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Building a Modular PSU

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p3n 21st September 2007, 11:39 Quote
neat mod but why on earth does the atx power (24pin) need tobe modular?!
DougEdey 21st September 2007, 11:42 Quote
you may want to use it as a second PSU
Mankz 21st September 2007, 11:43 Quote
Because it just plain looks cool.
samkiller42 21st September 2007, 11:44 Quote
Thats is well neat, quite litterally.
Nice job.

Sam
Darkedge 21st September 2007, 11:59 Quote
nice job but really question the point. Modular ATX power supplied (silent and otherwise) are very freely available and not expensive at all. Doing it yourself I would worry massively about the safety doing it and afterwards, not to mention the probable loss of efficiency. You really think a serial port is up to the job? I certainly don't considering how rubbish they are.

I have to say it's a nice guide but only as an extreme modding guide not a serious idea with any merit.
dfhaii 21st September 2007, 12:13 Quote
How much current is that db25 connector rated for? Same question with the microphone jacks?
MrBadidea 21st September 2007, 12:16 Quote
I second the "I'm failing to see the point", err, point.

First of all, the end result looks like a £5 piece of crap you can buy from any dodgy computer shop on the face of the planet. Then cross that with something that looks like a dog tried to eat it.

I suppose if you wanted a gnarled piece of metal to call a powersupply, you've got the formula spot on.
kai5183 21st September 2007, 12:40 Quote
keep up ur good work!!!
kosch 21st September 2007, 12:55 Quote
Interesting article.

Love the humorous comments lol.
Da Dego 21st September 2007, 13:46 Quote
Well, for those of you missing the point or thinking it looks bad, keep in mind that this is an "unpolished" work meant to illustrate how you can do this yourself. It's not even painted, which would make it look a LOT better!

Here are the reasons I figured it warranted attention:

1) Say you want to build an HTPC out of spare parts. You have an older, low-power PSU - spend $20 and make it nicely modular and perfectly fit the theme of your case, or spend $75 on a boring, black modular unit with cheap plastic connectors that has low efficiency and overly high wattage?

2) Say you're looking for something that is unique to your mod. This allows you to choose the connectors that YOU see fit - a 25-pin and some mic jacks are just the tip of the iceberg, really. And, building it yourself allows other stylistic elements that you wouldn't have with a normal PSU.

Basically, that's why I felt this deserved a little love. Lots of people in the PL and Modding forums ask just how to do this, knowing that it can be done and not wanting to spend an extra $30 over a non-modular PSU for just some crappy plastic connectors.

Hope that explains it! As I said, it's not for everyone, and I understand you can 'just go buy one'. But then again, that's what sorts a mod from a pre-mod, and also allows you to do lots of little things differently than a manufacturer, which will use whatever are the cheapest connections to get the job done.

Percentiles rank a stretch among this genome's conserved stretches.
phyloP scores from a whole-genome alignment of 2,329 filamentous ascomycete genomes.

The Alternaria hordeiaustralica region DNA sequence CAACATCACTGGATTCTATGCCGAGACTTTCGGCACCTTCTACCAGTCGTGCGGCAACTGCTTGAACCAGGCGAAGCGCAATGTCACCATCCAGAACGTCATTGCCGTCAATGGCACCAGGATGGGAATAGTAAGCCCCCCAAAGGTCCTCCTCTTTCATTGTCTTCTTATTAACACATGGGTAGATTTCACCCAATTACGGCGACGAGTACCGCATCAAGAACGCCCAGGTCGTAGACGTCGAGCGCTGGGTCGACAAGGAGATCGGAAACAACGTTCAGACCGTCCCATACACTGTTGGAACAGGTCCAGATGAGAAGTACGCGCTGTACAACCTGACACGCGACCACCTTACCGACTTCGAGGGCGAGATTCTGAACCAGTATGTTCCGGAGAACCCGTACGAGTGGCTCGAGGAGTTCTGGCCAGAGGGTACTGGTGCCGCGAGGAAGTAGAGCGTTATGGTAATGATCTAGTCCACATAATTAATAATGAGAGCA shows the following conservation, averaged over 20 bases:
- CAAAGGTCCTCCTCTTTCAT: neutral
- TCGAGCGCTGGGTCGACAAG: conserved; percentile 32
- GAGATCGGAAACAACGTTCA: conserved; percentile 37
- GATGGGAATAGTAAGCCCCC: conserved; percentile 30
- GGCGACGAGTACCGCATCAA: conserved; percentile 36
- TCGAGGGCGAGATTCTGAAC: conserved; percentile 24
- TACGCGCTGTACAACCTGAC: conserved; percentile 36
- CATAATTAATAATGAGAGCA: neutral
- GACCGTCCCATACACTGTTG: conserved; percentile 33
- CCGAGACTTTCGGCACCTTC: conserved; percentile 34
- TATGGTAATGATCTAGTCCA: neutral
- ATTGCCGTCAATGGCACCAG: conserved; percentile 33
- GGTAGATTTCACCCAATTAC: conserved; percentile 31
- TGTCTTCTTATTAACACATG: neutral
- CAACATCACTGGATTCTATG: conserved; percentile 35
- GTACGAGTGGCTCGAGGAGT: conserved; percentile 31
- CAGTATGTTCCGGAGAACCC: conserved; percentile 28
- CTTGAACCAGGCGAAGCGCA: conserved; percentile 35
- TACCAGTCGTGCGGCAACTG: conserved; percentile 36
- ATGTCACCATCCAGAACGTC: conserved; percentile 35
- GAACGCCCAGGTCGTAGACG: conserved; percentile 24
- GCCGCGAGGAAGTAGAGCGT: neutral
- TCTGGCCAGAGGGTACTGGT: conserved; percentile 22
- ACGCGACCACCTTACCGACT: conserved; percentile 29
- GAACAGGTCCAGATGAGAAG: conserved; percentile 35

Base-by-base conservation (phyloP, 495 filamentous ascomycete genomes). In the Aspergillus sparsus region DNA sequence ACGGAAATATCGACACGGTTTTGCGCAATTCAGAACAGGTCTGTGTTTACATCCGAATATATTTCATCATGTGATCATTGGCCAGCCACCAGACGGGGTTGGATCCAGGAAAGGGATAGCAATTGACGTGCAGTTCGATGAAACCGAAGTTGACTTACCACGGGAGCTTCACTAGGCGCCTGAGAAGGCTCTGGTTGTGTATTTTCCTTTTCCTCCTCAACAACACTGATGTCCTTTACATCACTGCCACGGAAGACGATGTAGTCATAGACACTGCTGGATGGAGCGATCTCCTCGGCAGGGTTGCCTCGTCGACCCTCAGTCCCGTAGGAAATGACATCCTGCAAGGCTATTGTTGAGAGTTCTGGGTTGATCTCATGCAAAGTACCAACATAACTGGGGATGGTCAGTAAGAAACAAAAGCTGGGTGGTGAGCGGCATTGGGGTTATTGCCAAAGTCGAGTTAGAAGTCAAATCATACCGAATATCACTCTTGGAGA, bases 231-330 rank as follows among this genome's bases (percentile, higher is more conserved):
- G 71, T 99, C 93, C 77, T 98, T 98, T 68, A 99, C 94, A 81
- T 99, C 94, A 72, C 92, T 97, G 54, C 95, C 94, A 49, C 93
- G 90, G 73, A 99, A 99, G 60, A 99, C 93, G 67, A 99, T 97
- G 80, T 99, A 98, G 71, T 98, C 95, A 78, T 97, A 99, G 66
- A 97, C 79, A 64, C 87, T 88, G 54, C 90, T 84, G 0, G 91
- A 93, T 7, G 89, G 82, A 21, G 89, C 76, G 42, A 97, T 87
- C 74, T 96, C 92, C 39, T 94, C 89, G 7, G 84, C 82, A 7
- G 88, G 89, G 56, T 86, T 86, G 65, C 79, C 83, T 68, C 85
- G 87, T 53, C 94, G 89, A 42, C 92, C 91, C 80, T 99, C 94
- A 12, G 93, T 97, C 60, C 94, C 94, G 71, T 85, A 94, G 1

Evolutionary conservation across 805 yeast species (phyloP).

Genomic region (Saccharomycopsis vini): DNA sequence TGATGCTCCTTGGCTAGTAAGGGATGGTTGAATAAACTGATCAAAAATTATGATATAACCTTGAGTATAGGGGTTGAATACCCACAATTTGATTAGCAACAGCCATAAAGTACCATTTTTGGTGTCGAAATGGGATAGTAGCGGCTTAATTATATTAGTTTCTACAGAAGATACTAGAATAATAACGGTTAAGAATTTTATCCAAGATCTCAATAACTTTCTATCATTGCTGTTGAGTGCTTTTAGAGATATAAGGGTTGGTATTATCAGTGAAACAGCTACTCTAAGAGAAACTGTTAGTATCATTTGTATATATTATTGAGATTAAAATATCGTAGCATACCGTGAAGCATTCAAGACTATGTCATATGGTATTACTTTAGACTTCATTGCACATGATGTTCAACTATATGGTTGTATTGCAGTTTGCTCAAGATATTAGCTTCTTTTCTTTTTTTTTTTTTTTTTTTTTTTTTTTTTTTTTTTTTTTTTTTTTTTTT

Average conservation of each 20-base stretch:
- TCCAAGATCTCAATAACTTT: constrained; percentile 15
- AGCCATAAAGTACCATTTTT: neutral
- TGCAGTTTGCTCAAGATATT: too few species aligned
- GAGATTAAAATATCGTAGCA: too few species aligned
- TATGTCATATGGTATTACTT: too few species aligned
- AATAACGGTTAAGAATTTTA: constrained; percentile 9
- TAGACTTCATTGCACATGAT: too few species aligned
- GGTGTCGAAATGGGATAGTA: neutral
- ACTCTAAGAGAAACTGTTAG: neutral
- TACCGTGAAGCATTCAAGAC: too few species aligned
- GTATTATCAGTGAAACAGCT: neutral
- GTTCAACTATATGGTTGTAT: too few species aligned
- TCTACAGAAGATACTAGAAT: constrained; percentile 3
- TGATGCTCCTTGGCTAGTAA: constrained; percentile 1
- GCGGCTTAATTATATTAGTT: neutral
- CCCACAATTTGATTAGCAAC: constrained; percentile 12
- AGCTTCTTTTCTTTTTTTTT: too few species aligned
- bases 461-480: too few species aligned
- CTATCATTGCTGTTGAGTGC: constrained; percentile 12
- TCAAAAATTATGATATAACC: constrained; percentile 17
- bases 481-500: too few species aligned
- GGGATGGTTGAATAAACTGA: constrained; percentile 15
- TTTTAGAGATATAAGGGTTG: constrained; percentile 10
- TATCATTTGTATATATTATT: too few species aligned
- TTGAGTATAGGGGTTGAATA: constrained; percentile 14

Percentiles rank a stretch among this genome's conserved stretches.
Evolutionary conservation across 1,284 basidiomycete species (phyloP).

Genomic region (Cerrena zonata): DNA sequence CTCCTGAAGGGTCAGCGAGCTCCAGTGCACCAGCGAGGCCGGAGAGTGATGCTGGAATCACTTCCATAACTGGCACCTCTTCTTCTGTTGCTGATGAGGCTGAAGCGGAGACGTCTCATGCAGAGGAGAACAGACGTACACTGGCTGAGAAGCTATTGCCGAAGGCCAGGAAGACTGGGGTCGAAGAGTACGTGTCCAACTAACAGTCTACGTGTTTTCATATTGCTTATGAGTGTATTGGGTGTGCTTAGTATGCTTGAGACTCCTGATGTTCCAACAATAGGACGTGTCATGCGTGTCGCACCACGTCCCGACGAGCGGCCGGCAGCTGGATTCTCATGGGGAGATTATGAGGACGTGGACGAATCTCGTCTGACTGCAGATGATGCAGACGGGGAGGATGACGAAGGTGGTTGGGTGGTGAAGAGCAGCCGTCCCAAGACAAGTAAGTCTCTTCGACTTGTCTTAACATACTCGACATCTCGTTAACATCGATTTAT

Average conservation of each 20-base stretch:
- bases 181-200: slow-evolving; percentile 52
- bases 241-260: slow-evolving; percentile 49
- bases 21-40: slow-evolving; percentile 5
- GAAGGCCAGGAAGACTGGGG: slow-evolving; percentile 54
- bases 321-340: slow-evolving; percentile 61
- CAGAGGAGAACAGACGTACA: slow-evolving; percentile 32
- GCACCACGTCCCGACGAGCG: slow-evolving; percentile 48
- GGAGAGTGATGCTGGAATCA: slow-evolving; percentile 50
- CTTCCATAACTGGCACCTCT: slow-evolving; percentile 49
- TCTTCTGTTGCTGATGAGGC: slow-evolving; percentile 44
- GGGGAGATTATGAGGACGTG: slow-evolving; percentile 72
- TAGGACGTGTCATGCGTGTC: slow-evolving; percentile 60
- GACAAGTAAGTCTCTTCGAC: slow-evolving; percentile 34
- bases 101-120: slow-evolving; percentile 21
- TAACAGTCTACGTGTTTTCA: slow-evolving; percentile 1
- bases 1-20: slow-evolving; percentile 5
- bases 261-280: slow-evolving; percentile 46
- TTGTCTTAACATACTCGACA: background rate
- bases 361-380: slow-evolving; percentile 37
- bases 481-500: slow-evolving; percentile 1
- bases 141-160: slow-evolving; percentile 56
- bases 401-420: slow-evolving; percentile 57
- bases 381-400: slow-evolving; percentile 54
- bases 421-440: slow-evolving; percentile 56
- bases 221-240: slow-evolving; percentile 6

dfhaii 21st September 2007, 13:52 Quote
Quote:
Originally Posted by Da Dego

2) Say you're looking for something that is unique to your mod. This allows you to choose the connectors that YOU see fit - a 25-pin and some mic jacks are just the tip of the iceberg, really. And, building it yourself allows other stylistic elements that you wouldn't have with a normal PSU.

Surely choosing connectors that you see fit would involve choosing something which is rated for the current which will be drawn through it? It really can't be hard to get hold of a pair of atx connectors for instance so that it would still be modular but not shifty.
Da Dego 21st September 2007, 13:59 Quote
Quote:
Originally Posted by dfhaii
Surely choosing connectors that you see fit would involve choosing something which is rated for the current which will be drawn through it? It really can't be hard to get hold of a pair of atx connectors for instance so that it would still be modular but not shifty.

Sure! But depending on the setup, you *can* get away with a serial port. ;) It really depends on the system that you build to connect to the PSU. The serial port was chosen for an ease of wiring illustration and because it looks different than the ATX connector. But honestly, it won't catch your computer on fire unless you've done something very, very wrong. ;)

Though your rating concern is valid, unless you're trying to run some 650-750w PSU and a quad core with SLI, chances are you won't blow things up. I'm pretty sure the fragility of these things is a touch over-emphasised. It *IS* a good warning, though, and people should be careful. Maybe I should include that in the article.
MrBadidea 21st September 2007, 14:07 Quote
Quote:
Originally Posted by Da Dego
Well, for those of you missing the point or thinking it looks bad, keep in mind that this is an "unpolished" work meant to illustrate how you can do this yourself. It's not even painted, which would make it look a LOT better!
Quote:
Originally Posted by Da Dego